Reading and writing the process's address space

If you have the appropriate permissions, you can access a process's address space. Since threads exist in the context of a process and have access to everything within a process, there's no need to consider threads in this discussion.

You can use the read(), write(), and lseek() functions to access the process's address space. The read() function transfers bytes from the current position within the process to the program issuing the read(), and write() transfers bytes from the program to the process.

The position at which transfer occurs depends on the current offset as set on the file descriptor. In virtual-address systems such as QNX Neutrino, the current offset is taken to be the virtual address from the process's perspective. For example, to read 4096 bytes at offset 0x00021000 from process ID number 2259, the following code snippet could be used:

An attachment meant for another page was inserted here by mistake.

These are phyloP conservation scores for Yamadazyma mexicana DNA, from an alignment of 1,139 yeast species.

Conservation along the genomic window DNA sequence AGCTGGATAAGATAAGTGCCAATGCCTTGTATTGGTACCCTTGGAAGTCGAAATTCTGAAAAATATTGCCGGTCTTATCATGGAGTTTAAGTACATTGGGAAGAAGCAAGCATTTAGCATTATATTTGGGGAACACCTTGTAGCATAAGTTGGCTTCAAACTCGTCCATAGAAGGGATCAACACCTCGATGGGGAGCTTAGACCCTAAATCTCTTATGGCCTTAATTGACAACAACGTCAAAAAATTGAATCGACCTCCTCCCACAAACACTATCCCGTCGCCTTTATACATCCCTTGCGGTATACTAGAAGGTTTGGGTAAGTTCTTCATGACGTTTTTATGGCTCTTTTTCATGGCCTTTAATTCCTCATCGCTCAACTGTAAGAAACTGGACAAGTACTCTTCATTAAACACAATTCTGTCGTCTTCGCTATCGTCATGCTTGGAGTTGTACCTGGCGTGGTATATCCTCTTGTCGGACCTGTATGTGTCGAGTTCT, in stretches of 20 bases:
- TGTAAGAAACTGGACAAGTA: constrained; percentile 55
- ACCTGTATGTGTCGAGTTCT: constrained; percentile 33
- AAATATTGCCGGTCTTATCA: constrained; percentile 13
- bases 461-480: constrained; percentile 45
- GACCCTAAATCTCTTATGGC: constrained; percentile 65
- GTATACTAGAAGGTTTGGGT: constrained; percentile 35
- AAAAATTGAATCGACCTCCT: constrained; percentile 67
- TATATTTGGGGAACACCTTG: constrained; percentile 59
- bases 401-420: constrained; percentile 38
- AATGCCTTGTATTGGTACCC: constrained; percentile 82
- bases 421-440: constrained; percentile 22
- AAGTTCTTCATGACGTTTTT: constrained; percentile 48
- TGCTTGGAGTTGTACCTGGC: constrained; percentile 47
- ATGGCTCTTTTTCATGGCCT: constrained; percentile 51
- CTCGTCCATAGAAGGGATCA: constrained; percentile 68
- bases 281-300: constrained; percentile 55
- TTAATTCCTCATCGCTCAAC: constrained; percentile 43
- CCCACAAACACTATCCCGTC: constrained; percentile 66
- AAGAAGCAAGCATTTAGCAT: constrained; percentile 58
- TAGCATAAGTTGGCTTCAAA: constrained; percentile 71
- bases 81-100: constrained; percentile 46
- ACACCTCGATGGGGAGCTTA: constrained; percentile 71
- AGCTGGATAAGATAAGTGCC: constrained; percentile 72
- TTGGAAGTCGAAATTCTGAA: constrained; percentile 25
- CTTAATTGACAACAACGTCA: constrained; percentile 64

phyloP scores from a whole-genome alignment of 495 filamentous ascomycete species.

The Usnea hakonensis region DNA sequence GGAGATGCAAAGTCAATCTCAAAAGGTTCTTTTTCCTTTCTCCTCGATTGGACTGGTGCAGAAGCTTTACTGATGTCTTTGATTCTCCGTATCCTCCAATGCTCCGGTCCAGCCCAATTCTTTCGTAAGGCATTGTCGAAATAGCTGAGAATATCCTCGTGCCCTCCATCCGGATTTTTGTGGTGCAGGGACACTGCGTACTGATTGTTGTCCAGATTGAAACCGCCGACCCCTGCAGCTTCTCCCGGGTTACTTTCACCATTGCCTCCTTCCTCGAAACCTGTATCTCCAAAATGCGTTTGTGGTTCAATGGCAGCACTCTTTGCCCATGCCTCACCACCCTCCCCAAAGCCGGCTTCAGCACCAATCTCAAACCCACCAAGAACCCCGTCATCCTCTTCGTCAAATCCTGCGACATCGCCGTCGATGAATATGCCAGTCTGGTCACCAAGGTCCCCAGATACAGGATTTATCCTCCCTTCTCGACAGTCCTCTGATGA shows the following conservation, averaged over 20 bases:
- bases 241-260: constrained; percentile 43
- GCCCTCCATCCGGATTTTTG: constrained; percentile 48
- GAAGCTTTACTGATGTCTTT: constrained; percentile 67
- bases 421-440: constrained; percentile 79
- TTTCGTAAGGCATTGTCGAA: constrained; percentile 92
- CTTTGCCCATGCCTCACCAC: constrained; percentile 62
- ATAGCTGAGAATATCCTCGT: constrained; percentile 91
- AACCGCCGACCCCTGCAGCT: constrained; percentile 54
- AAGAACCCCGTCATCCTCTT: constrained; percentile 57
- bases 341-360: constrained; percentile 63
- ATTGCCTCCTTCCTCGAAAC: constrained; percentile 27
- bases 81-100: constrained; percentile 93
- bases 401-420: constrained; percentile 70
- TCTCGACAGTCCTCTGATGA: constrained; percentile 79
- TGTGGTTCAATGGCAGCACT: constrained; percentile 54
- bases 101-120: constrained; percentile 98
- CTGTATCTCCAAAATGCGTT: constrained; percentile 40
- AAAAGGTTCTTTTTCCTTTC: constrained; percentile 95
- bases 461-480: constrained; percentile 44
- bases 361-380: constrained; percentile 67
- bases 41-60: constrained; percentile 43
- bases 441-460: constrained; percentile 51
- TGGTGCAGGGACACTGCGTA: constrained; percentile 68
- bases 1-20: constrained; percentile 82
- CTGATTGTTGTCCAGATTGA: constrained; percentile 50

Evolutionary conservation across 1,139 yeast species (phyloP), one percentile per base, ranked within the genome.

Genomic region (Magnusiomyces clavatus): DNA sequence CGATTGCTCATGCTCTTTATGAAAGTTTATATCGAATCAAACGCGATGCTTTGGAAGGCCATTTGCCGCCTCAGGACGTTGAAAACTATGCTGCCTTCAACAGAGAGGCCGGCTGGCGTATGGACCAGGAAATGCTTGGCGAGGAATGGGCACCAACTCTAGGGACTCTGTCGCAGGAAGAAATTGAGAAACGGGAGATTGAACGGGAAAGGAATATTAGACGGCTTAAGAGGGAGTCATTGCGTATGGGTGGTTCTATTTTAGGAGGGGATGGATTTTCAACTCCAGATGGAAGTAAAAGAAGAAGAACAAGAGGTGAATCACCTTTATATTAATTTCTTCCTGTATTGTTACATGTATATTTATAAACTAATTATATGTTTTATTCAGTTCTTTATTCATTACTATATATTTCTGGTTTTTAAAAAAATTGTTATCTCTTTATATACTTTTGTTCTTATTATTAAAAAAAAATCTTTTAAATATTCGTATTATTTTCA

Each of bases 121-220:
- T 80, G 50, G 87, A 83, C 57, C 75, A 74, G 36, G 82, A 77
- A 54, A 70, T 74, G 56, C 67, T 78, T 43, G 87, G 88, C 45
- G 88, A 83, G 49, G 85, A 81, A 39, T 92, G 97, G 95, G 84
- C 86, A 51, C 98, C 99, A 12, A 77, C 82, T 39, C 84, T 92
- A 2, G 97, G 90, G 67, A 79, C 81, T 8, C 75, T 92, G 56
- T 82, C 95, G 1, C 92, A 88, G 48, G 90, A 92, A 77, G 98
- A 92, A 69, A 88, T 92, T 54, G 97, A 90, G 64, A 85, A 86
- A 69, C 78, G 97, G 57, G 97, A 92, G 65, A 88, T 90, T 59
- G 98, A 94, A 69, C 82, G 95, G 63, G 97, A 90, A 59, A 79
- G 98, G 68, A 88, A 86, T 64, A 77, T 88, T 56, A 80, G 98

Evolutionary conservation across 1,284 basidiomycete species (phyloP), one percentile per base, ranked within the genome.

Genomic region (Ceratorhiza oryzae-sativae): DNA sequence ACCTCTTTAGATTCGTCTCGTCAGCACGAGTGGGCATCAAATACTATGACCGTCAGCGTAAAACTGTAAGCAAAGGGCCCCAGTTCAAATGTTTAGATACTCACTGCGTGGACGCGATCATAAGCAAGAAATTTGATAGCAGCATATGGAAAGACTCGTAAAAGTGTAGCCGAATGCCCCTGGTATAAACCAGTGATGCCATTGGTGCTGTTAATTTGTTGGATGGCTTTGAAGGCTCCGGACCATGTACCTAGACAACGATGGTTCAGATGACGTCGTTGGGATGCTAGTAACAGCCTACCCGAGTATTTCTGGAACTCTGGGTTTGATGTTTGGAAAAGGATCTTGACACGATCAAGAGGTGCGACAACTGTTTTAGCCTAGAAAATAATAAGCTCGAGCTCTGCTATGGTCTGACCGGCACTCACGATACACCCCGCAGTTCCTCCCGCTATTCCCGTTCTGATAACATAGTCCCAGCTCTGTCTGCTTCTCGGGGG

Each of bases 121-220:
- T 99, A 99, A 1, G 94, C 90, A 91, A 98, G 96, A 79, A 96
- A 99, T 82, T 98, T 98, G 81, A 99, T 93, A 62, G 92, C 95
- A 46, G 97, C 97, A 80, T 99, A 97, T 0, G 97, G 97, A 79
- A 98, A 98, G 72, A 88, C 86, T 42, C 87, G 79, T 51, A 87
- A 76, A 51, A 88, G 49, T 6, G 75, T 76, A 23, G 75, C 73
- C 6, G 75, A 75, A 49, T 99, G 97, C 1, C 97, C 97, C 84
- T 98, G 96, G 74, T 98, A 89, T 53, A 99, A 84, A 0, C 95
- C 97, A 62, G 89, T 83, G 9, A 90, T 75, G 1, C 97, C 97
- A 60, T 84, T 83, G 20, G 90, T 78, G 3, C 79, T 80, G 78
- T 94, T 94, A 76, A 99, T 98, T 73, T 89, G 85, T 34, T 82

int     fd;
char    buf [4096];

fd = open ("/proc/2259/as", O_RDONLY);
lseek (fd, 0x00021000, SEEK_SET);
read (fd, buf, 4096);

Of course, you should check the return values in your real code!

If a virtual address process has different chunks of memory mapped into its address space, performing a read or write on a given address may or may not work (or it may not affect the expected number of bytes). This is because the read() and write() functions affect only contiguous memory regions. If you try to read a page of memory that isn't mapped by the process, the read will fail; this is expected.